6. (Ouma) Rusks (or Beskuit in Afrikaans)

(Ouma) Rusks (or Beskuit in Afrikaans)
Image Courtesy of: Discott Anrie
South Africa's staple teatime treat, the rusks are double-baked snacks which come in a variety of shapes and flavors: buttermilk, mosbolletjies (sweet brioche), all-bran or orange juice. Sometimes, they even come with seeds and nuts baked in, as well as cranberry, almond or aniseed. The most popular version, however, is the so-called “Ouma Rusks” named after certain Ouma Greyvensteyn who created them back in the 1930s. Usually pretty sweet and crumbly, you will definitely love these biscuits with tea or coffee, especially having them dunked in to soften the crunchy texture. Just make sure to master your perfect timing for the dunking: too short and you may end up crunching your way through; too long and you may lose half of your rusk in the coffee or rooibos tea, depending what you drink, having to fish it out of there with your fingers.

7. Boeber / Melkkos

Boeber / Melkkos
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Boeber is a traditional Cape Malay sweet, milk drink, made with vermicelli, sago and sugar, and flavored with cardamom, stick cinnamon and rose water. It can be bought ready-made in selected supermarkets, corner cafes or spice shops across South Africa and is quite similar to the Afrikaans dish known as melkkos, which literally translates as “milk food.” This is one of South Africa's truly heritage dishes. Both, boeber and melkkos are quite easy to make, cheap and rather comforting, no matter whether they are served for breakfast, supper or dessert.

8. Hertzoggies

Image Courtesy of: Discott
Hertzoggie is a light, puffy tartlet served on a cup-shaped pastry base with a delectable apricot jam meringue filling and coconut topping. Deeply rooted in South African history, this jam and coconut tart was once the favorite teatime dessert of General Hertzog, the Boer War hero and South Africa’s Prime Minister throughout 1924-1939; hence the name “ Hertzoggie.” In keeping with tradition, Hertzoggies are served with English tea.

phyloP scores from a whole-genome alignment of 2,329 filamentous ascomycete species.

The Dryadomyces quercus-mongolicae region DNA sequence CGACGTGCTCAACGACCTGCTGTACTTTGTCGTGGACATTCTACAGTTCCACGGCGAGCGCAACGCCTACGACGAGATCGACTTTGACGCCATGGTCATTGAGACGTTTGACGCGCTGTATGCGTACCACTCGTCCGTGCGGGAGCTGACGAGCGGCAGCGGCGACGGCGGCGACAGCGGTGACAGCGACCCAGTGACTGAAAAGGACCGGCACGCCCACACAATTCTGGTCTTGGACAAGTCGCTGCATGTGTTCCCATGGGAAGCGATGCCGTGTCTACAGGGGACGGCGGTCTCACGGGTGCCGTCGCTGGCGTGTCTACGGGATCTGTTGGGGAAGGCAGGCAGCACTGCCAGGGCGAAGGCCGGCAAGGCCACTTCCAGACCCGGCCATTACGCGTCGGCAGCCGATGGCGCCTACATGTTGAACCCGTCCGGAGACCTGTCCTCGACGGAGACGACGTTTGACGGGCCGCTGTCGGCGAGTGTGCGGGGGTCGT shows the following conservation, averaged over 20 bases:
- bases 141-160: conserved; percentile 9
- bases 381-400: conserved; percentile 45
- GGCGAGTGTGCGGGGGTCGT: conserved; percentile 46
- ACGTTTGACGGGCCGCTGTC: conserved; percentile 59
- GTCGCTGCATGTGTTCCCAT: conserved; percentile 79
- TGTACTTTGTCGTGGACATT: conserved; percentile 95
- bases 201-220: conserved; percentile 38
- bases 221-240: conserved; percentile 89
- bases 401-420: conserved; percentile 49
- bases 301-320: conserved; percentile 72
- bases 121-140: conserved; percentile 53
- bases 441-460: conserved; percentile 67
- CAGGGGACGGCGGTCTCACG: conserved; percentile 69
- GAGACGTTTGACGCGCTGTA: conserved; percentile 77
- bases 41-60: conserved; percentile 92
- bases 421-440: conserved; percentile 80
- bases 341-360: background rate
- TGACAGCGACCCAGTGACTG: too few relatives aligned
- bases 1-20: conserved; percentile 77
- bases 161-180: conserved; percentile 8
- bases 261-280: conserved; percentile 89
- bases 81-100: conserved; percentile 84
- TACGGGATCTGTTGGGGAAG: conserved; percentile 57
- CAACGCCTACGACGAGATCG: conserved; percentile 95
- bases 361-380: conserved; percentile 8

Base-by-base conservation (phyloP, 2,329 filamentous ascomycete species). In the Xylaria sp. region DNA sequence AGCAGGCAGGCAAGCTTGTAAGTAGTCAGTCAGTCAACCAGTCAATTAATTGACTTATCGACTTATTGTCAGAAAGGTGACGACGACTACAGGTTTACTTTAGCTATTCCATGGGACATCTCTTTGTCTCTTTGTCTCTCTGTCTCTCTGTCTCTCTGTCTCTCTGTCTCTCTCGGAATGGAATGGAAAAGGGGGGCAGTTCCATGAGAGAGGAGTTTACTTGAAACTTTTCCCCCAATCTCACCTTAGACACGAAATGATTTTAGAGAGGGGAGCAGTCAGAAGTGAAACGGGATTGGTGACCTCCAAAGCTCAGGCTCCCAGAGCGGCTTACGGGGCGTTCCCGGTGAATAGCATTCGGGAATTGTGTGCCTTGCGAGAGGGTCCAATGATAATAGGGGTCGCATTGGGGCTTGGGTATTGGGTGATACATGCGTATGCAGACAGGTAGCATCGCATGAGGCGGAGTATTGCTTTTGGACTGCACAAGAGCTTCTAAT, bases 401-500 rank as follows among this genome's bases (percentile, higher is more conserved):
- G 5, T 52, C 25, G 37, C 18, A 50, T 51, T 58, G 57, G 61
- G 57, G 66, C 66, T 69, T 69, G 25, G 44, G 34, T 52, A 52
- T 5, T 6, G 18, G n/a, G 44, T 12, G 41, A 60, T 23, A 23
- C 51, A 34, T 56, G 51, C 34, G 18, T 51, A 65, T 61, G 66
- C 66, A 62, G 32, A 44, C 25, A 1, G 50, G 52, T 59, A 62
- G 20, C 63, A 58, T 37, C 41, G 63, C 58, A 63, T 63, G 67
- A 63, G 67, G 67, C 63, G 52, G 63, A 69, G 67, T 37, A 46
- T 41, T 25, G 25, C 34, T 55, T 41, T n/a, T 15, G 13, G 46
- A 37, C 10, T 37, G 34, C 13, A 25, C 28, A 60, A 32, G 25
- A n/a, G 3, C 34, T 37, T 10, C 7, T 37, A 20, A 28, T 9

Remarkably enough, Hertzog's direct opponent – General Jan Smuts – also gave name to the tart created by his supporters and called, a Smutsie.

9. Soetkoekies

Image Courtesy of: Brian Schwenk
Originally Dutch, Soetkoekies have been a firm favorite of South Africa's sweet lovers for years, if not centuries, alongside rusks and other traditional cookies. Its recipe is probably one of the oldest still in use, dating back as far as 1652.
A close cousin to Dutch speculaas, over time, soetkoekies have lost their white pepper and cardamon, and had red wine added to the formula. Also, unlike the Dutch relative (made in shaped molds, crisp and crumbly in texture), soetkoekies are drop cookies and deliciously chewy. Traditionally, they are decorated with red stripes using "rooi bolus" (a food coloring mixture).

10. Pumpkin Fritters/ Pampoenkoekies

Pumpkin Fritters/ Pampoenkoekies
Traditional Pampoenkoekies, the Afrikaans name for pumpkin fritters, are light, fluffy and literally melting in your mouth. Depending on how they are prepared, pampoenkoekies can be served either for breakfast, as a snack dessert, or as a side dish. A little bit savory, a little bit sweet, they may as well qualify as a pudding. The preparation process involves pureed pumpkin mixed into a spiced batter and fried, upon which it is rolled in cinnamon sugar. What you put on top it – a drizzle of caramel sauce, some whipped cream, or perhaps even meat – largely depends upon your estimation of this delicious treat. Any such combination will be good.

11. Lemon Meringue Pie

Lemon Meringue Pie
Image Courtesy of: Kenny Louie
Reportedly of Swiss or English origin, from as far back as the 1800s, Lemon Meringue Pie may well not be unique to South Africa, but is so much loved here that practically every coffee shop across the nation serves it. Widely made and hugely enjoyed, this puffy and fluffy meringue has a slightly crunchy top, sweet and tart curd filling, and buttery biscuit base, or pasty, to hold it all together.